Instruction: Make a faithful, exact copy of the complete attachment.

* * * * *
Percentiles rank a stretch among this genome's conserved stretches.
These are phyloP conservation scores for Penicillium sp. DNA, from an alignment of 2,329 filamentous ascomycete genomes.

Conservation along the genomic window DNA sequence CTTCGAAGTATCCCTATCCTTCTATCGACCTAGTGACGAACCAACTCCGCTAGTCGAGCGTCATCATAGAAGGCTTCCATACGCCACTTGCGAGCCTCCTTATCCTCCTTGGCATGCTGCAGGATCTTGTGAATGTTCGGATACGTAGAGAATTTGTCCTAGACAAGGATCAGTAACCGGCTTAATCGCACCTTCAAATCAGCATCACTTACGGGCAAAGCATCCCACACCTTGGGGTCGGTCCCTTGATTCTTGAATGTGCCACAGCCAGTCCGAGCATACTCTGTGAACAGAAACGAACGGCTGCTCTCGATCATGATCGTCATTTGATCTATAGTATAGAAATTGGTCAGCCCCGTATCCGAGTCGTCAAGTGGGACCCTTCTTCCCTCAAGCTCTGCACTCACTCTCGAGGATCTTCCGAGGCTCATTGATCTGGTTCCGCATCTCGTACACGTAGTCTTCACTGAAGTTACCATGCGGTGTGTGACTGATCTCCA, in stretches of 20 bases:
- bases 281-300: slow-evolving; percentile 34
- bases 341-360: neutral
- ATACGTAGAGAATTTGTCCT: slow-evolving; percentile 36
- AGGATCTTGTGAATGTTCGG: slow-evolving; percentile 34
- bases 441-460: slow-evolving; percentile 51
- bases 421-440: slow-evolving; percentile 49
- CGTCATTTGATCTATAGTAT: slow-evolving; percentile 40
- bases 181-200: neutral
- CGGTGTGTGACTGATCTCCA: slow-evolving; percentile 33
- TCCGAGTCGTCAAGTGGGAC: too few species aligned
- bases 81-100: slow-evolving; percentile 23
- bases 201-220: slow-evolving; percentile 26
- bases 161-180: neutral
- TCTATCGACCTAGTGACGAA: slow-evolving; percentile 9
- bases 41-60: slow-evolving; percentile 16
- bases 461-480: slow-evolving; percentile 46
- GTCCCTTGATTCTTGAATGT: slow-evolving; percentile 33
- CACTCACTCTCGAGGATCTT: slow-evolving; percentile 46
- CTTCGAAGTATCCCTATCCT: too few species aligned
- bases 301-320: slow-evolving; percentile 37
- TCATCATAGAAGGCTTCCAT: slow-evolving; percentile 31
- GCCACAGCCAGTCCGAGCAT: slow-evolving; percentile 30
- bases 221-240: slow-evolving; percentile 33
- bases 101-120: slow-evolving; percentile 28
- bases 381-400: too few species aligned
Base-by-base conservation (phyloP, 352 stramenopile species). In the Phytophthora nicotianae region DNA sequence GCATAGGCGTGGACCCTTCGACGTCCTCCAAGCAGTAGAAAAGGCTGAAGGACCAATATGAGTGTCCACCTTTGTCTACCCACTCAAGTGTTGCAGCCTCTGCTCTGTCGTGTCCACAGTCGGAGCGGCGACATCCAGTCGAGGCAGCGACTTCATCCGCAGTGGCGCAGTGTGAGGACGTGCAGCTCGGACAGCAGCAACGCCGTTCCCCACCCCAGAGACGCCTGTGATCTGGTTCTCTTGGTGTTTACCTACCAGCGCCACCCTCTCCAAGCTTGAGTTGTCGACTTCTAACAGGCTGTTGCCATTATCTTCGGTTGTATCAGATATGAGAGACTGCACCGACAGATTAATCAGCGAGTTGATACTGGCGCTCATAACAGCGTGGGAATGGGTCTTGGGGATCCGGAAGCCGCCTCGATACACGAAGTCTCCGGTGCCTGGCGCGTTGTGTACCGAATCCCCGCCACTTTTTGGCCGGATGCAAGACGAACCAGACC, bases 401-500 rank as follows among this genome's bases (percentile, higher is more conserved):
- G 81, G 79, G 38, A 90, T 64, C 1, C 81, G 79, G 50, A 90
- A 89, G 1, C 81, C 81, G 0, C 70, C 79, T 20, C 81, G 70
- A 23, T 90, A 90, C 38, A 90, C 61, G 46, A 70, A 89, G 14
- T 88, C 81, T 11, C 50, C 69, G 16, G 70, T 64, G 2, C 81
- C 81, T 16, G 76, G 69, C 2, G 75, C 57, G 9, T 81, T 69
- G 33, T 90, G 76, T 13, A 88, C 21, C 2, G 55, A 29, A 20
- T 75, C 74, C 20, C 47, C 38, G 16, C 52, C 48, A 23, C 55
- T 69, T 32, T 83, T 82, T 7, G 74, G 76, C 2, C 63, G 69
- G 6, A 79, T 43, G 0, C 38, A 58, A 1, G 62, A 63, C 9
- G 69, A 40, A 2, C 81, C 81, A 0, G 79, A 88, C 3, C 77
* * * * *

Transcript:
Percentiles rank a stretch among this genome's conserved stretches.
These are phyloP conservation scores for Penicillium sp. DNA, from an alignment of 2,329 filamentous ascomycete genomes.

Conservation along the genomic window DNA sequence CTTCGAAGTATCCCTATCCTTCTATCGACCTAGTGACGAACCAACTCCGCTAGTCGAGCGTCATCATAGAAGGCTTCCATACGCCACTTGCGAGCCTCCTTATCCTCCTTGGCATGCTGCAGGATCTTGTGAATGTTCGGATACGTAGAGAATTTGTCCTAGACAAGGATCAGTAACCGGCTTAATCGCACCTTCAAATCAGCATCACTTACGGGCAAAGCATCCCACACCTTGGGGTCGGTCCCTTGATTCTTGAATGTGCCACAGCCAGTCCGAGCATACTCTGTGAACAGAAACGAACGGCTGCTCTCGATCATGATCGTCATTTGATCTATAGTATAGAAATTGGTCAGCCCCGTATCCGAGTCGTCAAGTGGGACCCTTCTTCCCTCAAGCTCTGCACTCACTCTCGAGGATCTTCCGAGGCTCATTGATCTGGTTCCGCATCTCGTACACGTAGTCTTCACTGAAGTTACCATGCGGTGTGTGACTGATCTCCA, in stretches of 20 bases:
- bases 281-300: slow-evolving; percentile 34
- bases 341-360: neutral
- ATACGTAGAGAATTTGTCCT: slow-evolving; percentile 36
- AGGATCTTGTGAATGTTCGG: slow-evolving; percentile 34
- bases 441-460: slow-evolving; percentile 51
- bases 421-440: slow-evolving; percentile 49
- CGTCATTTGATCTATAGTAT: slow-evolving; percentile 40
- bases 181-200: neutral
- CGGTGTGTGACTGATCTCCA: slow-evolving; percentile 33
- TCCGAGTCGTCAAGTGGGAC: too few species aligned
- bases 81-100: slow-evolving; percentile 23
- bases 201-220: slow-evolving; percentile 26
- bases 161-180: neutral
- TCTATCGACCTAGTGACGAA: slow-evolving; percentile 9
- bases 41-60: slow-evolving; percentile 16
- bases 461-480: slow-evolving; percentile 46
- GTCCCTTGATTCTTGAATGT: slow-evolving; percentile 33
- CACTCACTCTCGAGGATCTT: slow-evolving; percentile 46
- CTTCGAAGTATCCCTATCCT: too few species aligned
- bases 301-320: slow-evolving; percentile 37
- TCATCATAGAAGGCTTCCAT: slow-evolving; percentile 31
- GCCACAGCCAGTCCGAGCAT: slow-evolving; percentile 30
- bases 221-240: slow-evolving; percentile 33
- bases 101-120: slow-evolving; percentile 28
- bases 381-400: too few species aligned
Base-by-base conservation (phyloP, 352 stramenopile species). In the Phytophthora nicotianae region DNA sequence GCATAGGCGTGGACCCTTCGACGTCCTCCAAGCAGTAGAAAAGGCTGAAGGACCAATATGAGTGTCCACCTTTGTCTACCCACTCAAGTGTTGCAGCCTCTGCTCTGTCGTGTCCACAGTCGGAGCGGCGACATCCAGTCGAGGCAGCGACTTCATCCGCAGTGGCGCAGTGTGAGGACGTGCAGCTCGGACAGCAGCAACGCCGTTCCCCACCCCAGAGACGCCTGTGATCTGGTTCTCTTGGTGTTTACCTACCAGCGCCACCCTCTCCAAGCTTGAGTTGTCGACTTCTAACAGGCTGTTGCCATTATCTTCGGTTGTATCAGATATGAGAGACTGCACCGACAGATTAATCAGCGAGTTGATACTGGCGCTCATAACAGCGTGGGAATGGGTCTTGGGGATCCGGAAGCCGCCTCGATACACGAAGTCTCCGGTGCCTGGCGCGTTGTGTACCGAATCCCCGCCACTTTTTGGCCGGATGCAAGACGAACCAGACC, bases 401-500 rank as follows among this genome's bases (percentile, higher is more conserved):
- G 81, G 79, G 38, A 90, T 64, C 1, C 81, G 79, G 50, A 90
- A 89, G 1, C 81, C 81, G 0, C 70, C 79, T 20, C 81, G 70
- A 23, T 90, A 90, C 38, A 90, C 61, G 46, A 70, A 89, G 14
- T 88, C 81, T 11, C 50, C 69, G 16, G 70, T 64, G 2, C 81
- C 81, T 16, G 76, G 69, C 2, G 75, C 57, G 9, T 81, T 69
- G 33, T 90, G 76, T 13, A 88, C 21, C 2, G 55, A 29, A 20
- T 75, C 74, C 20, C 47, C 38, G 16, C 52, C 48, A 23, C 55
- T 69, T 32, T 83, T 82, T 7, G 74, G 76, C 2, C 63, G 69
- G 6, A 79, T 43, G 0, C 38, A 58, A 1, G 62, A 63, C 9
- G 69, A 40, A 2, C 81, C 81, A 0, G 79, A 88, C 3, C 77